Background: To analyze the pattern in the incidence of quitting smoking in Spain from 1965 to 2000 according to gender, age and educational level.
Methods: We used data from 5 Spanish National Health Interview Surveys including 33532 ever smokers>or=20 years old. We reconstructed the history of smoking and the age at smoking cessation. We calculated the biannual incidence of quitting smoking according to sex, age and educational level. We fitted joinpoint regression to identify significant changes in trends.
Results: The incidence of quitting smoking at ages 20-50 years has increased from 0.5% in 1965-1966 to 4.9% in 1999-2000 for males and from 1.1% in 1965-1966 to 5.0% in 1999-2000 in females. For those aged>50 years old, the incidence of quitting smoking has increased from 0.4% in 1965-1966 to 8.7% in 1999-2000 for males and from 7.9% in 1973-1974 to 8.8% in 1999-2000 in females. A level-off in cessation rates is observed both in men and women aged 20-50 years old with lower educational level in the last decade, while cessation among those with higher educational level continue to increase.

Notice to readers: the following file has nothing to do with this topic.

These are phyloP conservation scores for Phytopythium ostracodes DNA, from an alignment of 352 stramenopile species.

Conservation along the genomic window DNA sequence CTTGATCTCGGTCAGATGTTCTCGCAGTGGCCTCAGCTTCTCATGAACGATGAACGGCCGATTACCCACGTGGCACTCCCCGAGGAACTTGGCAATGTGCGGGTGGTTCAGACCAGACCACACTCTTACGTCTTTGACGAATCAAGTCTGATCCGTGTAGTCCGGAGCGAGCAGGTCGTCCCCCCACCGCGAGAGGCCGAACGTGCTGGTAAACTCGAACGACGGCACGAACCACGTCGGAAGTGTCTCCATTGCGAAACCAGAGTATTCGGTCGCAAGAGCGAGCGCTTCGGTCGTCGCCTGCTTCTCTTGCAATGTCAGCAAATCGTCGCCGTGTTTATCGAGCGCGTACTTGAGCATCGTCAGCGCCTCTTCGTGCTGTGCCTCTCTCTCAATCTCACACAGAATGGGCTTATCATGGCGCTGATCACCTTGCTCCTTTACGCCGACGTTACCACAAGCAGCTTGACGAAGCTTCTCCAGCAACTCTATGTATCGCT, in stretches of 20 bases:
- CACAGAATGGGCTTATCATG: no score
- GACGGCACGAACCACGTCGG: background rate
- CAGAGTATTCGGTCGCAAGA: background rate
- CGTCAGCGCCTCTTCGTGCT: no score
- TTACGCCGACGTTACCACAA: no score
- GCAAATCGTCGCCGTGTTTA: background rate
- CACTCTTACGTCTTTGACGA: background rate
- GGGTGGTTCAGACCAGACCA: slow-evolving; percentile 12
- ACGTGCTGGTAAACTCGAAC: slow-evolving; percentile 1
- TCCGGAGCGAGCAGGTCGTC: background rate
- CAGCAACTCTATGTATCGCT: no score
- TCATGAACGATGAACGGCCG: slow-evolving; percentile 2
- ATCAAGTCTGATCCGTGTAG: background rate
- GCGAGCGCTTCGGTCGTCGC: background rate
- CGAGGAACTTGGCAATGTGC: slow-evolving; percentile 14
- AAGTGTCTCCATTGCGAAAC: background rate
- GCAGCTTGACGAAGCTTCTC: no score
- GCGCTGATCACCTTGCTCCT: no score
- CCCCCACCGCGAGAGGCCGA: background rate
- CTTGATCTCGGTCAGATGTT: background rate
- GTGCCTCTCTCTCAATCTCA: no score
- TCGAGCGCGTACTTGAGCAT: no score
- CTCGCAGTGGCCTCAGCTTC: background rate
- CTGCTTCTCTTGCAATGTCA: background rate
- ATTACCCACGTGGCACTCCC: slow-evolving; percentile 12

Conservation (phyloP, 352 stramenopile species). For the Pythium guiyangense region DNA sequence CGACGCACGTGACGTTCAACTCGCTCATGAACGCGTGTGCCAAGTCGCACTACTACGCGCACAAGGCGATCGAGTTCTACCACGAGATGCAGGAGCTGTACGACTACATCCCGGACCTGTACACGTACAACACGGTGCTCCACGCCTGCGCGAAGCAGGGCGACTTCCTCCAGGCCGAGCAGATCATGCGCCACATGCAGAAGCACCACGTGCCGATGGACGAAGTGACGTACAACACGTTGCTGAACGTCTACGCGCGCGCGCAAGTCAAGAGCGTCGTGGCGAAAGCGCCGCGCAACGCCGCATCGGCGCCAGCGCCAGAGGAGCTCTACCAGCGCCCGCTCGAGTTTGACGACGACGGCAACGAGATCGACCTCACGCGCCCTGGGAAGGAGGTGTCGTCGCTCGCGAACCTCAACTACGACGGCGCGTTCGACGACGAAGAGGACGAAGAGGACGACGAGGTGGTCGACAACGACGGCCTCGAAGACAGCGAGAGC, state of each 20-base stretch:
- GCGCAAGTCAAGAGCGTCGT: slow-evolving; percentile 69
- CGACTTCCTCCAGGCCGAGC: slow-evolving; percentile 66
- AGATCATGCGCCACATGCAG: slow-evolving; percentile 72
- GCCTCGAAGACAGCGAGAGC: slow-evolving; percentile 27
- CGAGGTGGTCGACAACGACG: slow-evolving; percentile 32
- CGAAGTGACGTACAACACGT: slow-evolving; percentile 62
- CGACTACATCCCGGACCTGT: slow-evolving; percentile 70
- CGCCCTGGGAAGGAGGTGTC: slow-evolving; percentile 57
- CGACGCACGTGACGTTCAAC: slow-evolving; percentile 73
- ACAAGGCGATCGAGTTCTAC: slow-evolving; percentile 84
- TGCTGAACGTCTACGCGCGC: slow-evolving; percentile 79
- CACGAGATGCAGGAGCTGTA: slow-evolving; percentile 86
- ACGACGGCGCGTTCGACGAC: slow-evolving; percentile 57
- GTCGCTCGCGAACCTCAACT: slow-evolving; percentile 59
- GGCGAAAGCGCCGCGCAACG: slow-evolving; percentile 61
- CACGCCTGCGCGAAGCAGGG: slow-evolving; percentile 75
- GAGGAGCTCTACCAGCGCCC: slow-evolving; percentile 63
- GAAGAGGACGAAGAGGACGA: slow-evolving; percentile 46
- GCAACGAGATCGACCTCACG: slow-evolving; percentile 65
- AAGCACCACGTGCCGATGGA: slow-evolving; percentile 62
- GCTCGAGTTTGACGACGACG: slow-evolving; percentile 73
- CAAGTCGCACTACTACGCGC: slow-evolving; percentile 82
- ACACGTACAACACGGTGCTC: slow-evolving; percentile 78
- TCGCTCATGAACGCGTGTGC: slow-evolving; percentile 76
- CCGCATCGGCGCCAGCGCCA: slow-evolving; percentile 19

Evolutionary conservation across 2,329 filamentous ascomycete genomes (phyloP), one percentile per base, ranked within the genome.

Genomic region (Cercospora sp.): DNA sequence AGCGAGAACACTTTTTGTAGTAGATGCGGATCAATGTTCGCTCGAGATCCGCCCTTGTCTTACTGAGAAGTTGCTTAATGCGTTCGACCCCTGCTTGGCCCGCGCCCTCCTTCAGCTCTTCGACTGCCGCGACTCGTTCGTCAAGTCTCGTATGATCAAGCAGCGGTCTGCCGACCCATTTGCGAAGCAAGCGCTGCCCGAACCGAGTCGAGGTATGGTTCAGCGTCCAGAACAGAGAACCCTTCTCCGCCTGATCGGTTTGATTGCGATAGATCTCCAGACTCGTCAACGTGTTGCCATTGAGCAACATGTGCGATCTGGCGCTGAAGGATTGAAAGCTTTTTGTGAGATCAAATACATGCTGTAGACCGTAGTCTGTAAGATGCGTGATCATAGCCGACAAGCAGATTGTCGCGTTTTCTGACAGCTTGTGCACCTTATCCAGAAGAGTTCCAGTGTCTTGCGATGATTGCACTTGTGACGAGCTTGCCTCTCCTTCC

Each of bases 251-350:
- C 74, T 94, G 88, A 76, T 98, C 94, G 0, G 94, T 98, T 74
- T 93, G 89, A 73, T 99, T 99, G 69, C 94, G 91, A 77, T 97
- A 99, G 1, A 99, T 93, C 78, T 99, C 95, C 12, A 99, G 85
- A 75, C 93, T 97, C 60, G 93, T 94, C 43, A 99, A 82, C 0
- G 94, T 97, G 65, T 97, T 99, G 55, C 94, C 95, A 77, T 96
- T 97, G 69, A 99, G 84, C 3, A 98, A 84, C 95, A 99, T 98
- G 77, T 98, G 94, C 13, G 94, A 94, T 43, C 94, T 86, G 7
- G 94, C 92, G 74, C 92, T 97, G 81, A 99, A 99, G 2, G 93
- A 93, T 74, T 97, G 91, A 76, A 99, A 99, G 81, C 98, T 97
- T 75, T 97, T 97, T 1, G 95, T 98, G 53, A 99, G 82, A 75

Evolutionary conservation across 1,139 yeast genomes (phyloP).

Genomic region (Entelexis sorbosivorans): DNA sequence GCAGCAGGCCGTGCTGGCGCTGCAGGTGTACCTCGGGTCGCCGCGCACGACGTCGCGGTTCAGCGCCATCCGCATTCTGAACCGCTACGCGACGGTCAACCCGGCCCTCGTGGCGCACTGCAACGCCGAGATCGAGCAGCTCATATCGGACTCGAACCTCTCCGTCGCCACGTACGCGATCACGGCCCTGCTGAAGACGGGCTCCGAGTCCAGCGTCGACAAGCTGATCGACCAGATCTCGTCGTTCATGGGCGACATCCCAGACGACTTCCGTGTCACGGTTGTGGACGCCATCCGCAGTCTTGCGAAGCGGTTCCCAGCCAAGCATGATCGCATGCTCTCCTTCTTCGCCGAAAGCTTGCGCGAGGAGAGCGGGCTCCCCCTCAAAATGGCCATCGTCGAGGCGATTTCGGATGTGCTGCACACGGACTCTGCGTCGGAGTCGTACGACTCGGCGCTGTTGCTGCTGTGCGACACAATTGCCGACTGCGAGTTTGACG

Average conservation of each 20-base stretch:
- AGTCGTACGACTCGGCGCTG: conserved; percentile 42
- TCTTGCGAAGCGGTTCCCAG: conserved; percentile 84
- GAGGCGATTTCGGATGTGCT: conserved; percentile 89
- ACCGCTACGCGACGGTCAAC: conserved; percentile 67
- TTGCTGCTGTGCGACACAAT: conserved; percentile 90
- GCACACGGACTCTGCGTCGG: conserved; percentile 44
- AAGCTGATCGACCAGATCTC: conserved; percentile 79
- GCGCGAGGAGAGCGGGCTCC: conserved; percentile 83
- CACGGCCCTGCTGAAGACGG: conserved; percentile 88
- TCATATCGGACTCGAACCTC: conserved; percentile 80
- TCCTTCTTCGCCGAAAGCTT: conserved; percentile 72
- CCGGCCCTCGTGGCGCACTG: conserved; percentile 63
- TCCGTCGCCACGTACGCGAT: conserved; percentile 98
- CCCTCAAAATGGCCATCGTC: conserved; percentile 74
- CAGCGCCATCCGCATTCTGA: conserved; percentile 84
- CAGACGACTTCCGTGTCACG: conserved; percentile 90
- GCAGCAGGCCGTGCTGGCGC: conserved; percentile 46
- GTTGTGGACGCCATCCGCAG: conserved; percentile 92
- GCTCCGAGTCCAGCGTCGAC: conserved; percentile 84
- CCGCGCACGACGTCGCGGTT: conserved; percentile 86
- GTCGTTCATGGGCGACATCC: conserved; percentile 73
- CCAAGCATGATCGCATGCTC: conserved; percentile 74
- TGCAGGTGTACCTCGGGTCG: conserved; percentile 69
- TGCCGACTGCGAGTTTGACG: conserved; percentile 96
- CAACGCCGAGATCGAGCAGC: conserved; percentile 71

Conclusions: The different pattern of smoking cessation according to gender, age, and level of education suggests that health promotion actions and tobacco control policies might have had a different effect among different population subgroups.